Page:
One major change in perceptions of the wilderness since Ekirch's era is the questioning of the claims of European colonizers that North America represented an untouched or "pristine" wilderness (Denevan 1992, 369). Geographer William Denevan has argued not only that natural landscapes in both North and South America were shaped by humans prior to European contact in 1492, but that human activity led to natural degradation as well as "periods of reversal and ecological rehabilitation as cultures collapse, populations decline, wars occur, and habitats are abandoned" (1992, 381). Denevan's article was well received in its initial publication, and according to Denevan himself, even merited coverage in popular media like the New York Times and Newsweek (Denevan 2011, 577). What is telling about Denevan's analysis is that he was not writing to argue for the validity of ecological practices of American Indians. Instead he was focused on dispelling the myth of North and South America as Eden. It is not that the Indians lived in harmony with nature; in fact, it would appear Indians were worse stewards of the environment than Europeans. "With Indian depopulation in the wake of Old World disease, the environment recovered in many areas. A good argument can be made that the human presence was less visible in 1750 than it was in 1492" (Denevan 1992, 369). In Denevan's 2011 response to the success and critique [End Page 115] of his article, he spends time discussing his choice of the term "pristine," but little on the role of the Indians living within that wilderness. He does argue that he was only interested in change, not the destruction of wilderness, though his original article gives such change a negative connotation. The fact that environmental recovery is linked to the decline of Indian populations helps Denevan's argument against the notion of an untouched wilderness, but it also works toward a need to remove humans from natural spaces to promote environmental health (1992, 377). The problem I find with this line of thought is that early European colonists clearly thought nature was pristine, whether it technically was or not. Despite the large indigenous presence, America's version of nature was aesthetically pleasing for Europeans. If Indian populations were higher in the sixteenth century but nature was also viewed as healthier, does it not follow that something else must be at work? How did Americans arrive at the idea of a pristine wilderness that must be protected from human activity?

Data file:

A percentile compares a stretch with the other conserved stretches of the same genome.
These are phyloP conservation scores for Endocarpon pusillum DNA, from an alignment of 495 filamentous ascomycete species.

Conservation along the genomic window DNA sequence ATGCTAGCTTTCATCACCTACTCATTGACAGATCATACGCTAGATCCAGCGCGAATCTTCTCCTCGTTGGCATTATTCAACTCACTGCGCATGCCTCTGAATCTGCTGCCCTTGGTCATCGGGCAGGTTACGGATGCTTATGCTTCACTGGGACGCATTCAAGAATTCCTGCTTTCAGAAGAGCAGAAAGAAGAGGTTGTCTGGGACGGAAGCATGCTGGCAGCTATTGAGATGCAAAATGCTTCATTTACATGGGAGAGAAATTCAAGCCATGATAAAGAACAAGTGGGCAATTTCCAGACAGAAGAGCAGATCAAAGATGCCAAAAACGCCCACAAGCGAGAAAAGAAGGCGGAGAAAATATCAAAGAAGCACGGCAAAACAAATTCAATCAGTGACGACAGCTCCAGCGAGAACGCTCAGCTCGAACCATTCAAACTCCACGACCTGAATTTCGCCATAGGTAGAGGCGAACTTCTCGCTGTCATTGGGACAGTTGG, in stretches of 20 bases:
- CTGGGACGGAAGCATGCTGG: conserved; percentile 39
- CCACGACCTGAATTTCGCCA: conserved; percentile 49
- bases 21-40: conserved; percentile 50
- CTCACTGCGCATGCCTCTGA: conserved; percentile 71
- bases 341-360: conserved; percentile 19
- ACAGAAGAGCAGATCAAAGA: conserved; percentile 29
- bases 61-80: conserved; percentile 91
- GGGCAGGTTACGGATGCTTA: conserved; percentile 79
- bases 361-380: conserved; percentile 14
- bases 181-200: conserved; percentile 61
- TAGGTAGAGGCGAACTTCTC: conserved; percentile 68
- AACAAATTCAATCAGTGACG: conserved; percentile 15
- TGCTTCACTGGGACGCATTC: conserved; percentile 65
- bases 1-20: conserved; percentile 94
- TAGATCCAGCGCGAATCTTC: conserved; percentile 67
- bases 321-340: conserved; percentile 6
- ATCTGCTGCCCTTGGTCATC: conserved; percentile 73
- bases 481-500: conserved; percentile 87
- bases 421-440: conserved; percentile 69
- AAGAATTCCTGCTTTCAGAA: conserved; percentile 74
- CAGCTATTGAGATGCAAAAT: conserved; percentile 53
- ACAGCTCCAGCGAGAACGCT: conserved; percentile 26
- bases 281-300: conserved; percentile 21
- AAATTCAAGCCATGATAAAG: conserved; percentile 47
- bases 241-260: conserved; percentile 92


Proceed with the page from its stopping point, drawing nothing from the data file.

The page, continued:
Mark David Spence's Dispossessing the Wilderness: Indian Removal and the Making of National Parks provides some necessary explanation as to why American ecologists have been at odds with Indian uses of nature. Using Glacier, Yellowstone, and Yosemite National Parks, Spence traces how indigenous groups were removed from these places so that the American government could preserve what it saw as pristine wilderness. Spence's book does provide a strong history of abuse committed by the United States government to both physically and, I would add, mentally, remove native populations from their homeland, but what is also of value is his study of American attitudes toward the consumption and preservation of nature. Spence begins with the premise of a socially constructed idea of wilderness:
In the past few years, a number of scholars have argued that wilderness is not an absolute condition of Nature but instead a fairly recent American invention. While I share the conviction that wilderness is both a historical and cultural construct, I believe that such a definition requires an examination of the events and processes that led to the creation of this particular artifact. (1999, 5)
While Denevan argues against the pristine myth, Spence is interested in how such a myth came to be. There is a genealogy to this preservationist idea, which is what Spence traces in the first two chapters. He begins with early nineteenth-century painter and author George Catlin who was one of the first to propose the notion of federal policy to protect the wild (Spence 1999, 9–20). [End Page 116] Catlin's view of the wild included the native people as part of the wilderness, which Spence argues was a vision of "a monstrous combination of outdoor museum, human zoo, and wild animal park" (1999, 11). While Catlin's ideas reveal a dehumanizing of the Indians of the American West, what is unique to later visions of conservation was that Indians were a part of nature and their presence was seen as important to the complete preservation of the wilderness. His call to protect nature was the start of a generation of artists, novelists, and travelers who wanted to maintain the untamed wild as the country grew. Spence then contrasts this conservancy with the writing of Samuel Bowles, who in the latter half of the nineteenth century argued for an end to treaties and peace with indigenous groups in the West. While Catlin and Bowles were not that far removed from each other in American history, the two men "operated within two different worlds and interpreted two very different 'Wests'" (Spence 1999, 28). Catlin saw the preservation of the entirety of the American Frontier as being important; Bowles wanted everything but the Indians. Both visions of preserving the wilderness were important to setting America apart from European civilizations; American identity was directly connected to the pre-contact landscape.